Lone Wolf by Jodi Picoult

Jodi Picoult’s books are often the victim of some snobbery. They are seen as the cupcakes in the literary patisserie; light, airy, and fun, but hardly serious. However, there are times when what you fancy is a cupcake and you don’t want anything too serious or fancy. These are perfect for a ‘by the pool on holiday‘ or ‘last thing at night to get to sleep’ read.

This one follows the usual formula –take a moral dilemma, populate it with some stereotypes, and join it together with a narrative thread. In Lone Wolf the dilemma is turning off life support in the setting of brain injury. To be fair it does air the conflicts that exist and does show the impossibility of being dogmatic. If it had stopped at this it would have been a respectable, workmanlike, novel but it unfortunately had to include a side story of a man who went to live in the wolf pack.

This part of the book was wildly inaccurate and exaggerated and did not serve to amplify any of the points of the main story. Indeed, if anything, it made the reader think ‘if she can be as gullible on this, how accurate are her other views? ‘. Rather like finding something hard, crunchy, and out of place in your cupcake.

If you are packing a bathing suit and heading abroad this book might be a good choice, but if you are packing an overnight bag for a hospital visit perhaps not.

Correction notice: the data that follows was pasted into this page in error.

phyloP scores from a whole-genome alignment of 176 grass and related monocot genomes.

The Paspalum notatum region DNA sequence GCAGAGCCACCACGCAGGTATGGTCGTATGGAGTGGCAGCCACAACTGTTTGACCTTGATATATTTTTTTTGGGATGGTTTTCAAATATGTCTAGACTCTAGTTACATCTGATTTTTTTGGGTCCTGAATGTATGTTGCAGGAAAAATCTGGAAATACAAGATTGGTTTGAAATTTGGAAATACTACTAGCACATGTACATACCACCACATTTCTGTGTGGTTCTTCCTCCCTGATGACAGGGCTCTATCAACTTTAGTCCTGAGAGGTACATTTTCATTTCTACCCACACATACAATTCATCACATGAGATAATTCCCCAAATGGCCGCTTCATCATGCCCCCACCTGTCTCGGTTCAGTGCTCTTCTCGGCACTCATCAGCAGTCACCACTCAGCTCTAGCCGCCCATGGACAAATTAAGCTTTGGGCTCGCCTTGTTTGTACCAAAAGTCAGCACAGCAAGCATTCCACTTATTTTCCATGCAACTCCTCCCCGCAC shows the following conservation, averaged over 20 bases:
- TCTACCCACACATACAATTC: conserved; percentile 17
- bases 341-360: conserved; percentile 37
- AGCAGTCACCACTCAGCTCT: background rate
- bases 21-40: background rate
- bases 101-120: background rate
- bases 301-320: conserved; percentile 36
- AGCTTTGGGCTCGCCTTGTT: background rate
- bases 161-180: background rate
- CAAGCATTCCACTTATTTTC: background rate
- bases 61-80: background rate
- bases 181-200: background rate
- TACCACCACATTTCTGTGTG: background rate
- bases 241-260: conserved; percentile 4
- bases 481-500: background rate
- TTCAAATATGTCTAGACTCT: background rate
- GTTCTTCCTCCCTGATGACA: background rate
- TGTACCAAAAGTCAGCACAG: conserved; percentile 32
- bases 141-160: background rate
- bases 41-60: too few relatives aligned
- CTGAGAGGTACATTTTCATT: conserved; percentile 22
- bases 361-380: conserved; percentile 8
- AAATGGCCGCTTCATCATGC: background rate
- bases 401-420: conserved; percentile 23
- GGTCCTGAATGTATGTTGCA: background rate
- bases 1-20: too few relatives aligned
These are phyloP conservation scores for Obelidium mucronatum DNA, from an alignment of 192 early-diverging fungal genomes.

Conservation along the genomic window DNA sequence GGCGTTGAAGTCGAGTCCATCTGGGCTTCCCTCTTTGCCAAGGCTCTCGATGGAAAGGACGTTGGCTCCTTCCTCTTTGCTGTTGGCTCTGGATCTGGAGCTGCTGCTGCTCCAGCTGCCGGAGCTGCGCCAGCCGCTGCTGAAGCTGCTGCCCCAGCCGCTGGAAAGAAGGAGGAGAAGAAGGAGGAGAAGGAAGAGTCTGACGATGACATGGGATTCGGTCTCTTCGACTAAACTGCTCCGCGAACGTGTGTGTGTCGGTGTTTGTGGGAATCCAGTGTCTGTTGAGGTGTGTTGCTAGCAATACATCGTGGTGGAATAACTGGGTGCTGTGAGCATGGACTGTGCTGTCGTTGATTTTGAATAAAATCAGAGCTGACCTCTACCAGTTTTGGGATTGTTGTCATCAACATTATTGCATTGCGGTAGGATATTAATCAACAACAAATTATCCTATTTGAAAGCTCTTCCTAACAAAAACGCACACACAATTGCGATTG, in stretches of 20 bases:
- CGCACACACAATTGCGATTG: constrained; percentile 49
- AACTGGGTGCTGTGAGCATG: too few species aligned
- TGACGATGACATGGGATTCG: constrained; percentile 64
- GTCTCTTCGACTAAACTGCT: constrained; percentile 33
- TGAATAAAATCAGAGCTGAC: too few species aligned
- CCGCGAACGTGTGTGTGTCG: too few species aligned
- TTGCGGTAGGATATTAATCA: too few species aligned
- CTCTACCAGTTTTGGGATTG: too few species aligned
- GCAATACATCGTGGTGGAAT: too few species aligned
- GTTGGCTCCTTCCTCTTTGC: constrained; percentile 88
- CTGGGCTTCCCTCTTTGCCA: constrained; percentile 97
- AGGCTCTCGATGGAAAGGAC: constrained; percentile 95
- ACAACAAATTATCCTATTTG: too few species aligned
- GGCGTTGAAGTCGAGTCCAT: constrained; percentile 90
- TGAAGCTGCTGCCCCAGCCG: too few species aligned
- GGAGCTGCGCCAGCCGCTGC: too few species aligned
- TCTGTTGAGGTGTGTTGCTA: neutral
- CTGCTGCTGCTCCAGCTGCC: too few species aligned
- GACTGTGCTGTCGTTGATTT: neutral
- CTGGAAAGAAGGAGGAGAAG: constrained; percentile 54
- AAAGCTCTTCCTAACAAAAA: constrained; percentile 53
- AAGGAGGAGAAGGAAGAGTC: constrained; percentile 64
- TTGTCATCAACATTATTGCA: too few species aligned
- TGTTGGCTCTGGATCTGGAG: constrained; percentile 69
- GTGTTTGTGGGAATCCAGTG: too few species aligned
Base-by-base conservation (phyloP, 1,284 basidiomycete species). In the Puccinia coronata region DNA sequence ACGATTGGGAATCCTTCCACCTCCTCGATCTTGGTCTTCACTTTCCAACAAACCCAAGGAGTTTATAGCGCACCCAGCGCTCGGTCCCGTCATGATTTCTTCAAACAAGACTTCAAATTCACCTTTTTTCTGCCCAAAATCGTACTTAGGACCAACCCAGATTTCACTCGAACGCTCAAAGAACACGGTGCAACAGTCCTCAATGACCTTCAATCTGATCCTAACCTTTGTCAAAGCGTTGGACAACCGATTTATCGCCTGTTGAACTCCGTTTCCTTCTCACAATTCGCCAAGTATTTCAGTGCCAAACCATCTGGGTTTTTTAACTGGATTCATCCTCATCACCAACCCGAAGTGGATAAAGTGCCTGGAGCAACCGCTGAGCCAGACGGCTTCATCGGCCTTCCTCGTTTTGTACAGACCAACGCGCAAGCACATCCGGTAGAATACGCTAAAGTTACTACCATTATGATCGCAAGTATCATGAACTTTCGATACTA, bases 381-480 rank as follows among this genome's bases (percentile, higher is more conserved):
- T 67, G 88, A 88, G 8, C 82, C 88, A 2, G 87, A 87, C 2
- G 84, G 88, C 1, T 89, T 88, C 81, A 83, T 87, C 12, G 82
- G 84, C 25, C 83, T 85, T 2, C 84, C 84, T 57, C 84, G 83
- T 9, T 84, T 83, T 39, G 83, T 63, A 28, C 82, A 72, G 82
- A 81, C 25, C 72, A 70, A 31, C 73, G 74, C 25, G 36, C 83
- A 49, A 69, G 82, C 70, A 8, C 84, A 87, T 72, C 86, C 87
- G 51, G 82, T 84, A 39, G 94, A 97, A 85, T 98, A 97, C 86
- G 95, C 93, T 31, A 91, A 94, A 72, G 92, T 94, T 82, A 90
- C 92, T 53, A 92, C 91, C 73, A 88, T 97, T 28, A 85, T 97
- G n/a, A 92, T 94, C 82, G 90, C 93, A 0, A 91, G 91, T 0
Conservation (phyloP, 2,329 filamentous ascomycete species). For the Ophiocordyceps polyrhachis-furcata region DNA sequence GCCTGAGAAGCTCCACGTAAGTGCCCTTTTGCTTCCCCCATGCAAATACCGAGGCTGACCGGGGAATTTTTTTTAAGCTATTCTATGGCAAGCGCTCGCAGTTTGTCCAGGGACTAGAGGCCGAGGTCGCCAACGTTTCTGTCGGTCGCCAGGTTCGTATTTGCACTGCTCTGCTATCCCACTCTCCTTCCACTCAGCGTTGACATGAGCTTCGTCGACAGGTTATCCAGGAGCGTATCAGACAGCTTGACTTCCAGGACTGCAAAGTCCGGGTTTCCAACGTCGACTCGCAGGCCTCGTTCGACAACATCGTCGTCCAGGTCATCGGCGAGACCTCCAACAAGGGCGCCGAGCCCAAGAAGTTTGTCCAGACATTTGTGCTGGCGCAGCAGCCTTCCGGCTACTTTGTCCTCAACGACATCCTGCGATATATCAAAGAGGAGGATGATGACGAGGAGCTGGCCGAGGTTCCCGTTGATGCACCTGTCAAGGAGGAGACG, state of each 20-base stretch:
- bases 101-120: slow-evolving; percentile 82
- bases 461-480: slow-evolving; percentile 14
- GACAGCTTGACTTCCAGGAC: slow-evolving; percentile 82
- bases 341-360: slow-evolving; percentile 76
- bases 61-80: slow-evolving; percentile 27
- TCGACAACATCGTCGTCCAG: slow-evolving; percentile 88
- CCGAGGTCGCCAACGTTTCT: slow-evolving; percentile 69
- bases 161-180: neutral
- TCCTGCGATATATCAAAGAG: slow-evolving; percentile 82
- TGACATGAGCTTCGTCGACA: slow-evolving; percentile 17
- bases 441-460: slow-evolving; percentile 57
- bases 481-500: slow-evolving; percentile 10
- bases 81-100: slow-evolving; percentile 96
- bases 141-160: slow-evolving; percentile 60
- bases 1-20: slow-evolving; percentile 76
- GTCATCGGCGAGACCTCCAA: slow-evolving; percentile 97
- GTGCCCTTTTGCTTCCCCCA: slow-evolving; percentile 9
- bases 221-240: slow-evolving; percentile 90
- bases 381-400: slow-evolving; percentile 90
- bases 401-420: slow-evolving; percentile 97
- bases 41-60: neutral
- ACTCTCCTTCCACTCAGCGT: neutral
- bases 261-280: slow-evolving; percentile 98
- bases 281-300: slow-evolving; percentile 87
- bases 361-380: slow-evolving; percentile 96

A dog in the distance.

A dog in the distance.

The last lines of Thomas Gray’s poem, “Ode on a distant prospect of Eton College” have now the status of a proverb:-

“Where ignorance is bliss,
Tis folly to be wise”

Though I have often used this idiom I must, in truth, say that I have always doubted its accuracy. I am aware of the arguments of Eden and the fall and the occasional utility of the white lie, but there have been very few times in my life when I have thought ‘I wish I hadn’t known that‘. Extremely few times when, with hindsight, I have said I would have preferred to remain in the dark about those issues. However, recent events with Cadi our dog have changed all of that.

A few weeks ago we noticed that she had a breast lump on the right hand side. After a visit to the vets surgery was scheduled and she underwent a lumpectomy and was spayed. A week later the biopsy results confirmed that she has cancer and that it has started to invade local tissues. This was bad news but we were hopeful that, with the interventions already done, we might have a reasonable prognosis. This all took a knock last week when another lump appeared, this time in her left side, and we have now booked for the first of two mammary strip operations (If radiology before this does not reveal widespread metastases).

The emotional upheaval through all of this has been difficult to weather. The worries about two major surgical procedures rob us of sleep at night. Whenever I look at Cadi, especially as she wears her protective collar, I feel sad and down knowing that she is only a young dog but she may not have a lot of time ahead of her. In general, my wife and I feel as if we have been through the wringer.